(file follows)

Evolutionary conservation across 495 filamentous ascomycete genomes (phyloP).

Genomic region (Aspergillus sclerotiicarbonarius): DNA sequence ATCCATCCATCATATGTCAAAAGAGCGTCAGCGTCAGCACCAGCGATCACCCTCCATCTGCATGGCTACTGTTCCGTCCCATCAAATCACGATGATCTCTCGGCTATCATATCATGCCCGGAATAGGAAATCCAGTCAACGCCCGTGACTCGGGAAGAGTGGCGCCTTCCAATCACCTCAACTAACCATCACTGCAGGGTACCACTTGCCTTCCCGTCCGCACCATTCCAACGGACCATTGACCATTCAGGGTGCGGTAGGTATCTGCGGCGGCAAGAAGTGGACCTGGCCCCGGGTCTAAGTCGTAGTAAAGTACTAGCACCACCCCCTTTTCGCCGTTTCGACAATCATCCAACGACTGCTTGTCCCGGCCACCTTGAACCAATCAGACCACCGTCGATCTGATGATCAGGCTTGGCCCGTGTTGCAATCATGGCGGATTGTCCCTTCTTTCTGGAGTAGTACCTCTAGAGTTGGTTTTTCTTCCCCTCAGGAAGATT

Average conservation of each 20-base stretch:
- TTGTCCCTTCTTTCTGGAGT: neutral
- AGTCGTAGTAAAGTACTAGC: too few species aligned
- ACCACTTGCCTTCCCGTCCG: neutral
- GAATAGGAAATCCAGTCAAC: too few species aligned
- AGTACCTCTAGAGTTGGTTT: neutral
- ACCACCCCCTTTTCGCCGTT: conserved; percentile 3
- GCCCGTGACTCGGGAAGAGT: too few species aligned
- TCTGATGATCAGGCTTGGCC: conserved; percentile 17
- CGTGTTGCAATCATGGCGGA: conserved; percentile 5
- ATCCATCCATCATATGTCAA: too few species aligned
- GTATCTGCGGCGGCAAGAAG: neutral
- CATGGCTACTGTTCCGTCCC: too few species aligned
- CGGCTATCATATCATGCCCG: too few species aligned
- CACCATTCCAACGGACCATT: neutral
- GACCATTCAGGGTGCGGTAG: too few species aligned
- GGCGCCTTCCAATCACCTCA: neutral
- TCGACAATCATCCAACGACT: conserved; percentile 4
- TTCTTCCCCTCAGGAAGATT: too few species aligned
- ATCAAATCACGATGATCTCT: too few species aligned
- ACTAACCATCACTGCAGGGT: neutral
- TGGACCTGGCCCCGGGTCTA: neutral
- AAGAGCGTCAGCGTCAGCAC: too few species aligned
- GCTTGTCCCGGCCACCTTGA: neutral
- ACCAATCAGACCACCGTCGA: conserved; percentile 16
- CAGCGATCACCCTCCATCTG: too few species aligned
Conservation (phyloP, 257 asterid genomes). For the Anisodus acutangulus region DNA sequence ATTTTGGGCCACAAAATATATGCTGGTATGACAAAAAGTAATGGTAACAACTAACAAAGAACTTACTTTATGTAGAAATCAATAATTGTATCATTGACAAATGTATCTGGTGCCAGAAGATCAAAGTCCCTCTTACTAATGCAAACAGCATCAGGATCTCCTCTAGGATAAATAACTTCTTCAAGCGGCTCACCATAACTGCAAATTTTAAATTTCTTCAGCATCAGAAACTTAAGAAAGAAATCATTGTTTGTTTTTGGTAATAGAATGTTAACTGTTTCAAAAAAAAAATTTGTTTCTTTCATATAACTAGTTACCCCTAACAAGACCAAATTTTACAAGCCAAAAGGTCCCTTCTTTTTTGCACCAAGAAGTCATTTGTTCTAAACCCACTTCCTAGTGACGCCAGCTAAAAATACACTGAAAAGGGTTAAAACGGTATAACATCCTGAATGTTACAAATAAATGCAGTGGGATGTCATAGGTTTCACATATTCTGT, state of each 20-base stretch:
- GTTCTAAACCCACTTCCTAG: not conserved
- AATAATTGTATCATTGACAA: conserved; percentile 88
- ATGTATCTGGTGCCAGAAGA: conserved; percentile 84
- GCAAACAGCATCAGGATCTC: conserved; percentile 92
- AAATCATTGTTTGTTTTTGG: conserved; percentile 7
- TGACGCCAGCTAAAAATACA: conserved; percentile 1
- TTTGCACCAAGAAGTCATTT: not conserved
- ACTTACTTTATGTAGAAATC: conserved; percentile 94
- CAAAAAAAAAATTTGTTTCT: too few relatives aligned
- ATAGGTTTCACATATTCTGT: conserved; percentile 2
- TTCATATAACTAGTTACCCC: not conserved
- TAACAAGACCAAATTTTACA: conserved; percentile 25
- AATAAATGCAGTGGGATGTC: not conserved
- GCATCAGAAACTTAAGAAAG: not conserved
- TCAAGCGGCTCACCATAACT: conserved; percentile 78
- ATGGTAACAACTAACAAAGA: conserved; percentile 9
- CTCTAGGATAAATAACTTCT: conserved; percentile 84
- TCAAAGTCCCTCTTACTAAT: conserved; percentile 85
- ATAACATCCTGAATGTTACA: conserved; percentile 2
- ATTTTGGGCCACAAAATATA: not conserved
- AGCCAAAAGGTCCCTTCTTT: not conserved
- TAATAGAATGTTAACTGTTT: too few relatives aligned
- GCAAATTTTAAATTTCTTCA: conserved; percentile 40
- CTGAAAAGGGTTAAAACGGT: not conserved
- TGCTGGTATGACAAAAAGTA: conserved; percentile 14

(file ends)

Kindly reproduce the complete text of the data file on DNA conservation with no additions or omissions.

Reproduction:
Evolutionary conservation across 495 filamentous ascomycete genomes (phyloP).

Genomic region (Aspergillus sclerotiicarbonarius): DNA sequence ATCCATCCATCATATGTCAAAAGAGCGTCAGCGTCAGCACCAGCGATCACCCTCCATCTGCATGGCTACTGTTCCGTCCCATCAAATCACGATGATCTCTCGGCTATCATATCATGCCCGGAATAGGAAATCCAGTCAACGCCCGTGACTCGGGAAGAGTGGCGCCTTCCAATCACCTCAACTAACCATCACTGCAGGGTACCACTTGCCTTCCCGTCCGCACCATTCCAACGGACCATTGACCATTCAGGGTGCGGTAGGTATCTGCGGCGGCAAGAAGTGGACCTGGCCCCGGGTCTAAGTCGTAGTAAAGTACTAGCACCACCCCCTTTTCGCCGTTTCGACAATCATCCAACGACTGCTTGTCCCGGCCACCTTGAACCAATCAGACCACCGTCGATCTGATGATCAGGCTTGGCCCGTGTTGCAATCATGGCGGATTGTCCCTTCTTTCTGGAGTAGTACCTCTAGAGTTGGTTTTTCTTCCCCTCAGGAAGATT

Average conservation of each 20-base stretch:
- TTGTCCCTTCTTTCTGGAGT: neutral
- AGTCGTAGTAAAGTACTAGC: too few species aligned
- ACCACTTGCCTTCCCGTCCG: neutral
- GAATAGGAAATCCAGTCAAC: too few species aligned
- AGTACCTCTAGAGTTGGTTT: neutral
- ACCACCCCCTTTTCGCCGTT: conserved; percentile 3
- GCCCGTGACTCGGGAAGAGT: too few species aligned
- TCTGATGATCAGGCTTGGCC: conserved; percentile 17
- CGTGTTGCAATCATGGCGGA: conserved; percentile 5
- ATCCATCCATCATATGTCAA: too few species aligned
- GTATCTGCGGCGGCAAGAAG: neutral
- CATGGCTACTGTTCCGTCCC: too few species aligned
- CGGCTATCATATCATGCCCG: too few species aligned
- CACCATTCCAACGGACCATT: neutral
- GACCATTCAGGGTGCGGTAG: too few species aligned
- GGCGCCTTCCAATCACCTCA: neutral
- TCGACAATCATCCAACGACT: conserved; percentile 4
- TTCTTCCCCTCAGGAAGATT: too few species aligned
- ATCAAATCACGATGATCTCT: too few species aligned
- ACTAACCATCACTGCAGGGT: neutral
- TGGACCTGGCCCCGGGTCTA: neutral
- AAGAGCGTCAGCGTCAGCAC: too few species aligned
- GCTTGTCCCGGCCACCTTGA: neutral
- ACCAATCAGACCACCGTCGA: conserved; percentile 16
- CAGCGATCACCCTCCATCTG: too few species aligned
Conservation (phyloP, 257 asterid genomes). For the Anisodus acutangulus region DNA sequence ATTTTGGGCCACAAAATATATGCTGGTATGACAAAAAGTAATGGTAACAACTAACAAAGAACTTACTTTATGTAGAAATCAATAATTGTATCATTGACAAATGTATCTGGTGCCAGAAGATCAAAGTCCCTCTTACTAATGCAAACAGCATCAGGATCTCCTCTAGGATAAATAACTTCTTCAAGCGGCTCACCATAACTGCAAATTTTAAATTTCTTCAGCATCAGAAACTTAAGAAAGAAATCATTGTTTGTTTTTGGTAATAGAATGTTAACTGTTTCAAAAAAAAAATTTGTTTCTTTCATATAACTAGTTACCCCTAACAAGACCAAATTTTACAAGCCAAAAGGTCCCTTCTTTTTTGCACCAAGAAGTCATTTGTTCTAAACCCACTTCCTAGTGACGCCAGCTAAAAATACACTGAAAAGGGTTAAAACGGTATAACATCCTGAATGTTACAAATAAATGCAGTGGGATGTCATAGGTTTCACATATTCTGT, state of each 20-base stretch:
- GTTCTAAACCCACTTCCTAG: not conserved
- AATAATTGTATCATTGACAA: conserved; percentile 88
- ATGTATCTGGTGCCAGAAGA: conserved; percentile 84
- GCAAACAGCATCAGGATCTC: conserved; percentile 92
- AAATCATTGTTTGTTTTTGG: conserved; percentile 7
- TGACGCCAGCTAAAAATACA: conserved; percentile 1
- TTTGCACCAAGAAGTCATTT: not conserved
- ACTTACTTTATGTAGAAATC: conserved; percentile 94
- CAAAAAAAAAATTTGTTTCT: too few relatives aligned
- ATAGGTTTCACATATTCTGT: conserved; percentile 2
- TTCATATAACTAGTTACCCC: not conserved
- TAACAAGACCAAATTTTACA: conserved; percentile 25
- AATAAATGCAGTGGGATGTC: not conserved
- GCATCAGAAACTTAAGAAAG: not conserved
- TCAAGCGGCTCACCATAACT: conserved; percentile 78
- ATGGTAACAACTAACAAAGA: conserved; percentile 9
- CTCTAGGATAAATAACTTCT: conserved; percentile 84
- TCAAAGTCCCTCTTACTAAT: conserved; percentile 85
- ATAACATCCTGAATGTTACA: conserved; percentile 2
- ATTTTGGGCCACAAAATATA: not conserved
- AGCCAAAAGGTCCCTTCTTT: not conserved
- TAATAGAATGTTAACTGTTT: too few relatives aligned
- GCAAATTTTAAATTTCTTCA: conserved; percentile 40
- CTGAAAAGGGTTAAAACGGT: not conserved
- TGCTGGTATGACAAAAAGTA: conserved; percentile 14